Mistake #4: Not Having Anything Saved Before Tackling Debt
Let’s say you’ve done a great job of not accumulating debt for things you don’t need. But, what if your car breaks down? You need your car to get to work to make the money that will be paying off your debts. This is where having a small savings for emergencies or unexpected expenses can change your life.
Imagine that your car broke down and it would cost about $500 to fix. If you had a small emergency fund (at least $1000), you can continue to pay off your debt and fix your car (without using credit). Life would move on. On the other hand, if you were putting all of your extra funds to debt and didn’t have a savings in place, what option would you have for fixing your car? You would likely need to use a credit card – which would kill all the pay-off progress you had previously made.
Moral of the story? Before tackling your debt head on, make sure you have a small savings of at least $1000 in place. You may never need it, but if you do, at least you have it.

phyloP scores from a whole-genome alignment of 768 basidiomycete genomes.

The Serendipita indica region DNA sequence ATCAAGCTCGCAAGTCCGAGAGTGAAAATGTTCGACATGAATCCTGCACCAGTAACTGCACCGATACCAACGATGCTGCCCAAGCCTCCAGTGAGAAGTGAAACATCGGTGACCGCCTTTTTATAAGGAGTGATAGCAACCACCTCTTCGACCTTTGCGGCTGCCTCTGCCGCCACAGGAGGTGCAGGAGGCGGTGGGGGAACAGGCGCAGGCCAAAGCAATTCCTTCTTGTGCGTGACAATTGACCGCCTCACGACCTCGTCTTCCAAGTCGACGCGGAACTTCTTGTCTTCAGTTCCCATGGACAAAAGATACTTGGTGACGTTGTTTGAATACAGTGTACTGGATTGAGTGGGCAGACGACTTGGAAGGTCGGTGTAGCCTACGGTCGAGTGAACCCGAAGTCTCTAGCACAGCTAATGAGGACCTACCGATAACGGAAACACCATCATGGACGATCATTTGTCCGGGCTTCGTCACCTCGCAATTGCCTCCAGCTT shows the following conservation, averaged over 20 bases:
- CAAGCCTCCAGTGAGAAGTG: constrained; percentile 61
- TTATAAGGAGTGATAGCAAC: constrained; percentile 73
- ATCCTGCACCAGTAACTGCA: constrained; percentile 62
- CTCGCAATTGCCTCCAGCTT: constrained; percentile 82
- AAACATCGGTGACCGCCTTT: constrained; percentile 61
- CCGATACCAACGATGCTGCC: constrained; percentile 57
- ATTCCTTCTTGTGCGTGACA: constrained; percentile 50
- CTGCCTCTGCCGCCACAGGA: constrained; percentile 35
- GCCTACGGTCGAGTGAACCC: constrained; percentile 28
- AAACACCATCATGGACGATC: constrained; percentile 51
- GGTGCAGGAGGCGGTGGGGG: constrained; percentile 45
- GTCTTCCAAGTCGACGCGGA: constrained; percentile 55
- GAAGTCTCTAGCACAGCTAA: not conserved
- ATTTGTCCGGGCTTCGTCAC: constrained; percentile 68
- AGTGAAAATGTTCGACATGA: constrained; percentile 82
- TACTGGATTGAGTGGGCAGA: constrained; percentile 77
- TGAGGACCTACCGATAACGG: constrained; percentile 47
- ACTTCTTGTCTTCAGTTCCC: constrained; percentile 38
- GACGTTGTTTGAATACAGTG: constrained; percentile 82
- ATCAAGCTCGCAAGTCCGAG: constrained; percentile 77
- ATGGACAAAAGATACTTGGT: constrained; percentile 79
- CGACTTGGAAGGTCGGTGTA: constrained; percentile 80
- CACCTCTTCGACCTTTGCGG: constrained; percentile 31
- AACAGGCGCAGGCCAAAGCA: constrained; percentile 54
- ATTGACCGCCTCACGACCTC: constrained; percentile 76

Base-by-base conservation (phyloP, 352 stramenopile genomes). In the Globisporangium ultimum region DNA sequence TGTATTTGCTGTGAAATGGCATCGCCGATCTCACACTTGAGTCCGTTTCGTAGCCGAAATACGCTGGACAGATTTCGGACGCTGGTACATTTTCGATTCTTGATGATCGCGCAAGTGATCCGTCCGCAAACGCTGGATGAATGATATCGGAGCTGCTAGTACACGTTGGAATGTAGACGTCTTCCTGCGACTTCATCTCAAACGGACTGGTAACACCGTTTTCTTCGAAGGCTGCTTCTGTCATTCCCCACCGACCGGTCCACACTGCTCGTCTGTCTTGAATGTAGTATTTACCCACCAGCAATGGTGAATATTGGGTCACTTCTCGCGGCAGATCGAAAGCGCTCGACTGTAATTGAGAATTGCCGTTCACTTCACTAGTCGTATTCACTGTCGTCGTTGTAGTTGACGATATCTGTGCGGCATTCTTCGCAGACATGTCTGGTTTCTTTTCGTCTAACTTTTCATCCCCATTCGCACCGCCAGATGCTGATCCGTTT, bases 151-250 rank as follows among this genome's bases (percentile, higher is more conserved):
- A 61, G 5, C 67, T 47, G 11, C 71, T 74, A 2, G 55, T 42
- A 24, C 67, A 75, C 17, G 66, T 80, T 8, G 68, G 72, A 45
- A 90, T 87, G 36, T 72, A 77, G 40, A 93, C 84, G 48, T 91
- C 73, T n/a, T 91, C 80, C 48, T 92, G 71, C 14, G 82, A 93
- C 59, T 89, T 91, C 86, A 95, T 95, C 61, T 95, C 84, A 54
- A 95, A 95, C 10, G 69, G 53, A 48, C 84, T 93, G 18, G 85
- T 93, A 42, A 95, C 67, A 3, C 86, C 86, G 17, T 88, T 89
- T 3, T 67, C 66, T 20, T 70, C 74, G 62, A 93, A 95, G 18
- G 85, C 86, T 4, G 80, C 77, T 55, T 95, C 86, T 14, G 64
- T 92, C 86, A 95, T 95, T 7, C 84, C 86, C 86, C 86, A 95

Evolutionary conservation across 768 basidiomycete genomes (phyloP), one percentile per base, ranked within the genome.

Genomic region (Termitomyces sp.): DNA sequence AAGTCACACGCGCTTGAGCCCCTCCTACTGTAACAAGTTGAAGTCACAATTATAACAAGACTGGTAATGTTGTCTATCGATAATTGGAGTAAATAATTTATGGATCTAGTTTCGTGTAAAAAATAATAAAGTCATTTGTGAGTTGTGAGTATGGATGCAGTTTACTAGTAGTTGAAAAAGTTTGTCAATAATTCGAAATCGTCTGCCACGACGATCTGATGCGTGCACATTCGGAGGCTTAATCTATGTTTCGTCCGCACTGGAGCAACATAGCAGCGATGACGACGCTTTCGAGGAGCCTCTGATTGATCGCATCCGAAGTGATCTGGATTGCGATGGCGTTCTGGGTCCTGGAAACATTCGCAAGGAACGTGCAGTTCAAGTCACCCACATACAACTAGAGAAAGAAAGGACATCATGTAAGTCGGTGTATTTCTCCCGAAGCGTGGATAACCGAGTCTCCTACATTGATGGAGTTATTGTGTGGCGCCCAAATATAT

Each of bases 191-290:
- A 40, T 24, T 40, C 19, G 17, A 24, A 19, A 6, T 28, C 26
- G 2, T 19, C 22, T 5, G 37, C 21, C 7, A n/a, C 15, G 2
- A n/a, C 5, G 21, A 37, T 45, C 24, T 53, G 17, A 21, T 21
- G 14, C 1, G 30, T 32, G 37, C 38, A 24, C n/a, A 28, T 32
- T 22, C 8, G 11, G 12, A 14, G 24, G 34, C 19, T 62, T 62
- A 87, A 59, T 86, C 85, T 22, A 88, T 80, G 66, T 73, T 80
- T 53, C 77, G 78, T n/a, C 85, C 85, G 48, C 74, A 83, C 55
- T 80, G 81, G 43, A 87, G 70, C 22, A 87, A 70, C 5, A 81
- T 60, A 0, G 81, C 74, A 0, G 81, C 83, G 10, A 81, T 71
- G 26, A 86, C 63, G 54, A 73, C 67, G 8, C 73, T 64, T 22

Mistake #5: Using Promos to Transfer Balances, then Racking Up Debt Again
I’ve played the balance transfer game a couple of times in my life. The right way to do it requires two parts: 1) Transfer high-interest debt on to the accounts that have low-interest promotions and 2) Pay off the new debt before the promotion ends. Easy enough right? Wrong.
According to a study done by Dave Ramsey, 78% of people who consolidate debt rack it right back up. The same applies to balance transfers. You transfer the balance from one card to another, leaving a card with $0 balance. That $0 balance card makes you think you are in a better position than before the transfer, so you use that $0 balance card. Now, you have more debt than what you started with.